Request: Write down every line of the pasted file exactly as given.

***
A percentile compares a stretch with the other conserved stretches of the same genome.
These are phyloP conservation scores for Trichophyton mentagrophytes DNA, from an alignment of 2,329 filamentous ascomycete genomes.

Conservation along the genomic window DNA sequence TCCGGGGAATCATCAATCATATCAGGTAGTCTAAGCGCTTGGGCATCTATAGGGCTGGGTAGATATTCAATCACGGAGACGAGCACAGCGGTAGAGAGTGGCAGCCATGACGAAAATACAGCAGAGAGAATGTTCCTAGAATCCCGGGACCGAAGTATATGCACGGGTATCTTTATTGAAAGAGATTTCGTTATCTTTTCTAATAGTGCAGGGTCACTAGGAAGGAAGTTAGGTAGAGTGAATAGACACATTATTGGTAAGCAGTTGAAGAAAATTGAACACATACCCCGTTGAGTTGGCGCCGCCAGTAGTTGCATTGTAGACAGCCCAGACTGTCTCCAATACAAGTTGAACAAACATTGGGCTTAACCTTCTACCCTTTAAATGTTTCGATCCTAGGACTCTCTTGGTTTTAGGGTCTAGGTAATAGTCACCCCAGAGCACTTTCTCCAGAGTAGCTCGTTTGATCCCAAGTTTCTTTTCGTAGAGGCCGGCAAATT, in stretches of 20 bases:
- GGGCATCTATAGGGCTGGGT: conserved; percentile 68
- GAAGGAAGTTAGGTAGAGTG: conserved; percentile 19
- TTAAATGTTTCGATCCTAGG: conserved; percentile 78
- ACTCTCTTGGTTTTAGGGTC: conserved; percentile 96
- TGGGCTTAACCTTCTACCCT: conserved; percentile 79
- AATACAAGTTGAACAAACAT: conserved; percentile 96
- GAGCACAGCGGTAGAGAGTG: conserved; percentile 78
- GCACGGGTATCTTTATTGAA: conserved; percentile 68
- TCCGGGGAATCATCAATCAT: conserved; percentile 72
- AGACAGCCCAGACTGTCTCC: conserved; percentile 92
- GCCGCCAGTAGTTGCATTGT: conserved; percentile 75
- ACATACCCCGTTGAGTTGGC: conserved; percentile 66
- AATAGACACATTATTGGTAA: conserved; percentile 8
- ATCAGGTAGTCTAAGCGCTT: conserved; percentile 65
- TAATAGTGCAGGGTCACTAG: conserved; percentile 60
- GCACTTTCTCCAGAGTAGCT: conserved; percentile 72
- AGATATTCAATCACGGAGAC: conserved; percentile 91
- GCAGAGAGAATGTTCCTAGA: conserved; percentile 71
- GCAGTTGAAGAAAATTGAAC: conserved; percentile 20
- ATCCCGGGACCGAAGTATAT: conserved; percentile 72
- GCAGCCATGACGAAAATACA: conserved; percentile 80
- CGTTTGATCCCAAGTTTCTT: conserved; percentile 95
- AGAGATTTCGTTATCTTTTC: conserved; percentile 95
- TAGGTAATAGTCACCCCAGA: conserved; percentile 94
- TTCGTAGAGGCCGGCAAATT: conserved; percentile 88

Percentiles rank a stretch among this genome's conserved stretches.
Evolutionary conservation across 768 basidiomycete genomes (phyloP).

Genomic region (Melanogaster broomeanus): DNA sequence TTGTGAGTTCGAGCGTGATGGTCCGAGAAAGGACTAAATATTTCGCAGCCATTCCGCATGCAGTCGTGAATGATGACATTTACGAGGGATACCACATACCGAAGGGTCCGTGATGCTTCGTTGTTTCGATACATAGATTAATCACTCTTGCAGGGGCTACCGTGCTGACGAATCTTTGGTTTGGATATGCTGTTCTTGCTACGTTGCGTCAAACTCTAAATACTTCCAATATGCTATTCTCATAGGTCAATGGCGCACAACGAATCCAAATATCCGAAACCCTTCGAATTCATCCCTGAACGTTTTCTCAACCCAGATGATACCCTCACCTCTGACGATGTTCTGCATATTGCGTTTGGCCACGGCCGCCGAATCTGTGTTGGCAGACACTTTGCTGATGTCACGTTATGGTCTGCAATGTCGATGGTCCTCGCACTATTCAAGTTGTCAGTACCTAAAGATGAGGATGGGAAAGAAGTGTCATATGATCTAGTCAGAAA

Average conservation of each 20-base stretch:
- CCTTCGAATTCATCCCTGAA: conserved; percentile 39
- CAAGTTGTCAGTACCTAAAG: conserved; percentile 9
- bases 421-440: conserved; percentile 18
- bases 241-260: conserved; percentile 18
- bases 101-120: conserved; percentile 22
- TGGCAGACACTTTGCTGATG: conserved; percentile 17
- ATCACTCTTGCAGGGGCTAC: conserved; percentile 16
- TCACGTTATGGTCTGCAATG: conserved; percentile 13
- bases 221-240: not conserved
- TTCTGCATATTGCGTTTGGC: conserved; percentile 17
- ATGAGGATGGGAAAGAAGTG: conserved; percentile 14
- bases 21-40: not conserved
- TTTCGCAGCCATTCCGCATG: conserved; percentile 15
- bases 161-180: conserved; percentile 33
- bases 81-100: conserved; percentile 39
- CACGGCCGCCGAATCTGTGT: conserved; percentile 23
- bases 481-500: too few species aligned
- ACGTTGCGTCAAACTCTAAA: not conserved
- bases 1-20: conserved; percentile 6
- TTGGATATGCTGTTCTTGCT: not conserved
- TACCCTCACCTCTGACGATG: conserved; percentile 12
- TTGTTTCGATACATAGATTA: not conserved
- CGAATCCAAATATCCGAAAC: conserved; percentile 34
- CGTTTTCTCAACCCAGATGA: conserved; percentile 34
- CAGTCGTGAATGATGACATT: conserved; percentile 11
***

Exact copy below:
A percentile compares a stretch with the other conserved stretches of the same genome.
These are phyloP conservation scores for Trichophyton mentagrophytes DNA, from an alignment of 2,329 filamentous ascomycete genomes.

Conservation along the genomic window DNA sequence TCCGGGGAATCATCAATCATATCAGGTAGTCTAAGCGCTTGGGCATCTATAGGGCTGGGTAGATATTCAATCACGGAGACGAGCACAGCGGTAGAGAGTGGCAGCCATGACGAAAATACAGCAGAGAGAATGTTCCTAGAATCCCGGGACCGAAGTATATGCACGGGTATCTTTATTGAAAGAGATTTCGTTATCTTTTCTAATAGTGCAGGGTCACTAGGAAGGAAGTTAGGTAGAGTGAATAGACACATTATTGGTAAGCAGTTGAAGAAAATTGAACACATACCCCGTTGAGTTGGCGCCGCCAGTAGTTGCATTGTAGACAGCCCAGACTGTCTCCAATACAAGTTGAACAAACATTGGGCTTAACCTTCTACCCTTTAAATGTTTCGATCCTAGGACTCTCTTGGTTTTAGGGTCTAGGTAATAGTCACCCCAGAGCACTTTCTCCAGAGTAGCTCGTTTGATCCCAAGTTTCTTTTCGTAGAGGCCGGCAAATT, in stretches of 20 bases:
- GGGCATCTATAGGGCTGGGT: conserved; percentile 68
- GAAGGAAGTTAGGTAGAGTG: conserved; percentile 19
- TTAAATGTTTCGATCCTAGG: conserved; percentile 78
- ACTCTCTTGGTTTTAGGGTC: conserved; percentile 96
- TGGGCTTAACCTTCTACCCT: conserved; percentile 79
- AATACAAGTTGAACAAACAT: conserved; percentile 96
- GAGCACAGCGGTAGAGAGTG: conserved; percentile 78
- GCACGGGTATCTTTATTGAA: conserved; percentile 68
- TCCGGGGAATCATCAATCAT: conserved; percentile 72
- AGACAGCCCAGACTGTCTCC: conserved; percentile 92
- GCCGCCAGTAGTTGCATTGT: conserved; percentile 75
- ACATACCCCGTTGAGTTGGC: conserved; percentile 66
- AATAGACACATTATTGGTAA: conserved; percentile 8
- ATCAGGTAGTCTAAGCGCTT: conserved; percentile 65
- TAATAGTGCAGGGTCACTAG: conserved; percentile 60
- GCACTTTCTCCAGAGTAGCT: conserved; percentile 72
- AGATATTCAATCACGGAGAC: conserved; percentile 91
- GCAGAGAGAATGTTCCTAGA: conserved; percentile 71
- GCAGTTGAAGAAAATTGAAC: conserved; percentile 20
- ATCCCGGGACCGAAGTATAT: conserved; percentile 72
- GCAGCCATGACGAAAATACA: conserved; percentile 80
- CGTTTGATCCCAAGTTTCTT: conserved; percentile 95
- AGAGATTTCGTTATCTTTTC: conserved; percentile 95
- TAGGTAATAGTCACCCCAGA: conserved; percentile 94
- TTCGTAGAGGCCGGCAAATT: conserved; percentile 88

Percentiles rank a stretch among this genome's conserved stretches.
Evolutionary conservation across 768 basidiomycete genomes (phyloP).

Genomic region (Melanogaster broomeanus): DNA sequence TTGTGAGTTCGAGCGTGATGGTCCGAGAAAGGACTAAATATTTCGCAGCCATTCCGCATGCAGTCGTGAATGATGACATTTACGAGGGATACCACATACCGAAGGGTCCGTGATGCTTCGTTGTTTCGATACATAGATTAATCACTCTTGCAGGGGCTACCGTGCTGACGAATCTTTGGTTTGGATATGCTGTTCTTGCTACGTTGCGTCAAACTCTAAATACTTCCAATATGCTATTCTCATAGGTCAATGGCGCACAACGAATCCAAATATCCGAAACCCTTCGAATTCATCCCTGAACGTTTTCTCAACCCAGATGATACCCTCACCTCTGACGATGTTCTGCATATTGCGTTTGGCCACGGCCGCCGAATCTGTGTTGGCAGACACTTTGCTGATGTCACGTTATGGTCTGCAATGTCGATGGTCCTCGCACTATTCAAGTTGTCAGTACCTAAAGATGAGGATGGGAAAGAAGTGTCATATGATCTAGTCAGAAA

Average conservation of each 20-base stretch:
- CCTTCGAATTCATCCCTGAA: conserved; percentile 39
- CAAGTTGTCAGTACCTAAAG: conserved; percentile 9
- bases 421-440: conserved; percentile 18
- bases 241-260: conserved; percentile 18
- bases 101-120: conserved; percentile 22
- TGGCAGACACTTTGCTGATG: conserved; percentile 17
- ATCACTCTTGCAGGGGCTAC: conserved; percentile 16
- TCACGTTATGGTCTGCAATG: conserved; percentile 13
- bases 221-240: not conserved
- TTCTGCATATTGCGTTTGGC: conserved; percentile 17
- ATGAGGATGGGAAAGAAGTG: conserved; percentile 14
- bases 21-40: not conserved
- TTTCGCAGCCATTCCGCATG: conserved; percentile 15
- bases 161-180: conserved; percentile 33
- bases 81-100: conserved; percentile 39
- CACGGCCGCCGAATCTGTGT: conserved; percentile 23
- bases 481-500: too few species aligned
- ACGTTGCGTCAAACTCTAAA: not conserved
- bases 1-20: conserved; percentile 6
- TTGGATATGCTGTTCTTGCT: not conserved
- TACCCTCACCTCTGACGATG: conserved; percentile 12
- TTGTTTCGATACATAGATTA: not conserved
- CGAATCCAAATATCCGAAAC: conserved; percentile 34
- CGTTTTCTCAACCCAGATGA: conserved; percentile 34
- CAGTCGTGAATGATGACATT: conserved; percentile 11